Is Your Home Ready For Fall And Winter?

Decorated home entranceSummer’s over, the kids are back in school, football games have started and the days and nights are starting to get cooler. There are quite a few things you can do to be sure your home is ready for the coming seasons. And none of them include raking leaves, although that’s a good idea too! Here are some ideas to get you started:

Outside Your House

  • Once you’ve washed your car and watered your garden for the last time this year, drain your hose lines and turn off the water to outside valves. Remove the hose from the water valve and store it in a garage or shed. All of these actions will help prevent burst pipes over the winter.
  • Winterize your garden. Be sure all of your plants are trimmed back, and bring in or cover any furniture in your yard. Also cover your air-conditioning condenser unit and grill.
  • Late in the fall, clean out your gutters. It’s essential that your gutters be leaf—and debris—free to allow water to flow during the fall, winter and spring. Once you’ve cleaned the gutters out, consider purchasing gutter guards at your home improvement store. They’re easy to install and will make the gutter cleaning much easier next year.

Keep The Cold Out And The Heat In

  • Check the weather stripping around doors and replace any stripping that has become worn.
  • Does your house always seem drafty in the wintertime? If you haven’t already done so, replace your old windows with new, energy efficient ones. If new windows just aren’t in your budget, you can buy window insulation kits at your home improvement store to seal leaks around your windows and sliding glass doors. Get started now sealing up those drafts! You can save the insulation film when you take it down in the spring; store it away and re-use it next year if you still haven’t replaced the windows. If you had to cut any of the film, mark on the box which window it fits to save time next year.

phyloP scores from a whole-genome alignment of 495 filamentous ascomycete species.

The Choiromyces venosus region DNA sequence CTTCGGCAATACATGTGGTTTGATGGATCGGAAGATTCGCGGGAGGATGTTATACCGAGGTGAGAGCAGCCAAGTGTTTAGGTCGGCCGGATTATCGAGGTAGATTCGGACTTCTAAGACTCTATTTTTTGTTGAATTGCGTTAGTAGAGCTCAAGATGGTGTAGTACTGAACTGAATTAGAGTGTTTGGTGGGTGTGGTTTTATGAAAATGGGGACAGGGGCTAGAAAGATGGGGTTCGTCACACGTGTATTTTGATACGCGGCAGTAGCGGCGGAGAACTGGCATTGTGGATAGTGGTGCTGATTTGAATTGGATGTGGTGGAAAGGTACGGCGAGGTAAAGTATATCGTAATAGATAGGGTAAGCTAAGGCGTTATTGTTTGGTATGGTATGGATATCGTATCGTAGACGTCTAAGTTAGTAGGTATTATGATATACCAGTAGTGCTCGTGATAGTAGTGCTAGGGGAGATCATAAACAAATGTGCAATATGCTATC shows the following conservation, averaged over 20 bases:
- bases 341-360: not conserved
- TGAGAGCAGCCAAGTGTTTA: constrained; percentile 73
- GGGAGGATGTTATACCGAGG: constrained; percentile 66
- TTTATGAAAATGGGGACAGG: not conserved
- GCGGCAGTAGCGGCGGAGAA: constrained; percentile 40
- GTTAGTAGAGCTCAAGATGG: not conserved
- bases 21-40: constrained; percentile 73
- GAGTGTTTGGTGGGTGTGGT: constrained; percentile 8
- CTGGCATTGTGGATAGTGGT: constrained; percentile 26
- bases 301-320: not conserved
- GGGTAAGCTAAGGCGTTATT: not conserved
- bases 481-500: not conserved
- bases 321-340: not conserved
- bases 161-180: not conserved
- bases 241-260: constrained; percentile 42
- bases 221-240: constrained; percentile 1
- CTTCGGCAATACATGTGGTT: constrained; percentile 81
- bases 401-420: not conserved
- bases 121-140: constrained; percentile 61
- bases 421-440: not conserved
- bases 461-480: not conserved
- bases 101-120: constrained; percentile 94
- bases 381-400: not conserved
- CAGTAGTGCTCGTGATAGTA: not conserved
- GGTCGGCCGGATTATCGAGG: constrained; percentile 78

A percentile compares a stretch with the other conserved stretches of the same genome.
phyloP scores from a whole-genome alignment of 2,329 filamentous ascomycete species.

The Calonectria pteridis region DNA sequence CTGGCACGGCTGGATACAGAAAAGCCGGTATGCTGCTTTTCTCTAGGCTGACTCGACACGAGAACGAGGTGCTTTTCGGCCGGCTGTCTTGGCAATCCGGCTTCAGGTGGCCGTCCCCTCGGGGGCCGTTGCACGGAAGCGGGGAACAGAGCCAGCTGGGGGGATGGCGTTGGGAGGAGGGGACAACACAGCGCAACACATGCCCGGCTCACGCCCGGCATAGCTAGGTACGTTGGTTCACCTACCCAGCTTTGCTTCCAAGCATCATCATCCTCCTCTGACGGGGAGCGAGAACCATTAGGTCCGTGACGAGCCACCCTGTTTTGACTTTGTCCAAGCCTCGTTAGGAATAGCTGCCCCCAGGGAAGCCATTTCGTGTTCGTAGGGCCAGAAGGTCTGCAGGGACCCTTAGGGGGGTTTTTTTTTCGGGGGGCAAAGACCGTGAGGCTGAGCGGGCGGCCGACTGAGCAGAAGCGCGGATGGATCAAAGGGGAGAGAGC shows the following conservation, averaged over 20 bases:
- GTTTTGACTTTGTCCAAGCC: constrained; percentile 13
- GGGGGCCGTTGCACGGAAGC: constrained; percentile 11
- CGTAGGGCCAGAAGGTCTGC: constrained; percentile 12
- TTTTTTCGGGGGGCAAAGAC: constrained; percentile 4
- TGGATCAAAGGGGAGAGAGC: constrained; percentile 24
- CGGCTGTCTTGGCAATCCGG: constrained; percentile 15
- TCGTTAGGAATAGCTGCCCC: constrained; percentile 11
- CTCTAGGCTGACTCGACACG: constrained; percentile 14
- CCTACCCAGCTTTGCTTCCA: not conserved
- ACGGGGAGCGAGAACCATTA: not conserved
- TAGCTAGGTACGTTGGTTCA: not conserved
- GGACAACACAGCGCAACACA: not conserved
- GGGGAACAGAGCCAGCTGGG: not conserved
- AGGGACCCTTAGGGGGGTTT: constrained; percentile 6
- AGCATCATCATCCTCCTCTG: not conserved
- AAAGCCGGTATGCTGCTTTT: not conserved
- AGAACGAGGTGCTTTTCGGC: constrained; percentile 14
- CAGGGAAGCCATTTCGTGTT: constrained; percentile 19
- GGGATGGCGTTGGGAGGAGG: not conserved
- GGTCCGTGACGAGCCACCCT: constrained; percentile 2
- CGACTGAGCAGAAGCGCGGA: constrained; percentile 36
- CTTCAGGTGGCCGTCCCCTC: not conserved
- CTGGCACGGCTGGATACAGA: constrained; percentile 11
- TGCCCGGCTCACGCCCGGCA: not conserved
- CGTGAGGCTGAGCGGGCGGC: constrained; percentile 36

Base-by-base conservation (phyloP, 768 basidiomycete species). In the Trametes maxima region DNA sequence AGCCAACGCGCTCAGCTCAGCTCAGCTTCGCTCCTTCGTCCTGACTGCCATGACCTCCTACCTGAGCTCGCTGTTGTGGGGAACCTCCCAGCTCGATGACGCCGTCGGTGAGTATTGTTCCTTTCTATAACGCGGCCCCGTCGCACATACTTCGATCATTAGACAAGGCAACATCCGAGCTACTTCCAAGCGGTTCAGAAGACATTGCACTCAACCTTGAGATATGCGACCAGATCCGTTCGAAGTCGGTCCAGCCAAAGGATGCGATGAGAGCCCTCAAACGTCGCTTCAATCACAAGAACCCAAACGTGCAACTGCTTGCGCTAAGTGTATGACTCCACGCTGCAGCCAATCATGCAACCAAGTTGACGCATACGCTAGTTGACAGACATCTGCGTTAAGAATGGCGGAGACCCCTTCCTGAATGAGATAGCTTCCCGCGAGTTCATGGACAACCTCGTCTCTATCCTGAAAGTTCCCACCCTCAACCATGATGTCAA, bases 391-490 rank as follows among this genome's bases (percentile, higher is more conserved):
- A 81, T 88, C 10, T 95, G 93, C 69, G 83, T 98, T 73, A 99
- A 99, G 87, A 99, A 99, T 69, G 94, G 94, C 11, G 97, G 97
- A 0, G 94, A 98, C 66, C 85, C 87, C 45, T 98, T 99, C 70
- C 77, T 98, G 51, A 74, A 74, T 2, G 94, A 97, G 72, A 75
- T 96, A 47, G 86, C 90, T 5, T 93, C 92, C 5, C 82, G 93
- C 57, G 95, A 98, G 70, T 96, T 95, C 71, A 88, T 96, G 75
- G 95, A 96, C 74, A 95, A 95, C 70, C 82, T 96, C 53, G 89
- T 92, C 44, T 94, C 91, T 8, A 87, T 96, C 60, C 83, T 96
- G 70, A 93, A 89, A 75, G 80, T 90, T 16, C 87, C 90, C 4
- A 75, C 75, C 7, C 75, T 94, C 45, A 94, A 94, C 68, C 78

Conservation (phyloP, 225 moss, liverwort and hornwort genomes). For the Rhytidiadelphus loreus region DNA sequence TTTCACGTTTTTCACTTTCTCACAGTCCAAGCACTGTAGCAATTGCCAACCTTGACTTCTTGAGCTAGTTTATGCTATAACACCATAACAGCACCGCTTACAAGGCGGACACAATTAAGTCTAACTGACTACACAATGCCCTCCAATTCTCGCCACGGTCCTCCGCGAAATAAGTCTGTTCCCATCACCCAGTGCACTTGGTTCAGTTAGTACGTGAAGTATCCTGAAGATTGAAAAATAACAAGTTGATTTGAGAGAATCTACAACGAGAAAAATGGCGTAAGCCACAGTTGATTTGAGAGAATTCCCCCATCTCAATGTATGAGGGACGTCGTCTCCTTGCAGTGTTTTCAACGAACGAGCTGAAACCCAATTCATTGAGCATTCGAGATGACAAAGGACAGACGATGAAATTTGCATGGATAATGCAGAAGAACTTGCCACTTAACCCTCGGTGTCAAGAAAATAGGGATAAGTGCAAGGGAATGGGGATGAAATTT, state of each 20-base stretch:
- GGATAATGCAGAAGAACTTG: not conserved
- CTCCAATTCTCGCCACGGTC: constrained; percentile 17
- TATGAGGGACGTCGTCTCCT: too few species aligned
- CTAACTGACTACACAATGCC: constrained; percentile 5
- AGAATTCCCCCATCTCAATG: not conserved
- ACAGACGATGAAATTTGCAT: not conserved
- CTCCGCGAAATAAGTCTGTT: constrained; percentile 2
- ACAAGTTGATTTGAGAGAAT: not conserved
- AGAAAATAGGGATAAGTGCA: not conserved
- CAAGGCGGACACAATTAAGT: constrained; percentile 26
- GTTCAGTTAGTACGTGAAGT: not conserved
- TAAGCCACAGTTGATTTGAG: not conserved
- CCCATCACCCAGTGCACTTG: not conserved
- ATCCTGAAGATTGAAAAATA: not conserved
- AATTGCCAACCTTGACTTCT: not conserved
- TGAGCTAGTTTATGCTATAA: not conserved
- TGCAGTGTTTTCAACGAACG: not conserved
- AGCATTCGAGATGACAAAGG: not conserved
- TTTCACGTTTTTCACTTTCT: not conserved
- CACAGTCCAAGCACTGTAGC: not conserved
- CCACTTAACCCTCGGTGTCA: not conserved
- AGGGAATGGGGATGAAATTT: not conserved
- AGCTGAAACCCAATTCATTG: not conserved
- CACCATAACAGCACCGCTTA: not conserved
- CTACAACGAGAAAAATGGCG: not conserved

And After You’ve Finished With Those Tasks…

  • Depending on what kind of system you have and when it was last serviced it may be time to have your heating system checked out. You don’t want to wait until your heating system goes out on the coldest day of the winter to have it looked at! Consult your owner’s manual for servicing instructions.
  • Change your furnace filter. You should actually do this every three months throughout the spring, summer and fall, but change the filter monthly during the winter.
  • If you have an indoor wood-burning fireplace that you haven’t had cleaned in the last two to three years, it’s probably time to clean it or hire a chimney-sweep. Although wood-burning fireplaces require the most maintenance, electric and gas fireplaces also require some annual attention. Follow the instructions that came with your fireplace.
  • Get out your vacuum and aim its hose attachment at air registers to clean out any dust or dirt that may have accumulated. While you have the hose attached, dust ceiling fan blades and bathroom fans. Continuing your DustQuest, roll the vacuum over to your dryer and clean out the vent. For bonus points, check your refrigerator’s owner’s manual for instructions on vacuuming the refrigerator coils; clean those out, too.

After you’ve finished all of these tasks you’ll have earned the right to prop up your feet and take a rest on the couch. Maybe your favorite sports team will be playing!

How do you prep your home for colder weather? Tell us in the comments section below.

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  1. Peggy Chernikoff` says

    I appreciate that you sent out all the info on getting ready for winter. I would find it more helpful if you could put it into a printer friendly format.
    Many thanks!

  2. laura says

    ” And none of them include raking leaves” was the best part, in my opinion. Never did understand why people insist on raking up natures blanket and baring the ground for the snow. I’ll rake in the spring, after the snow is gone.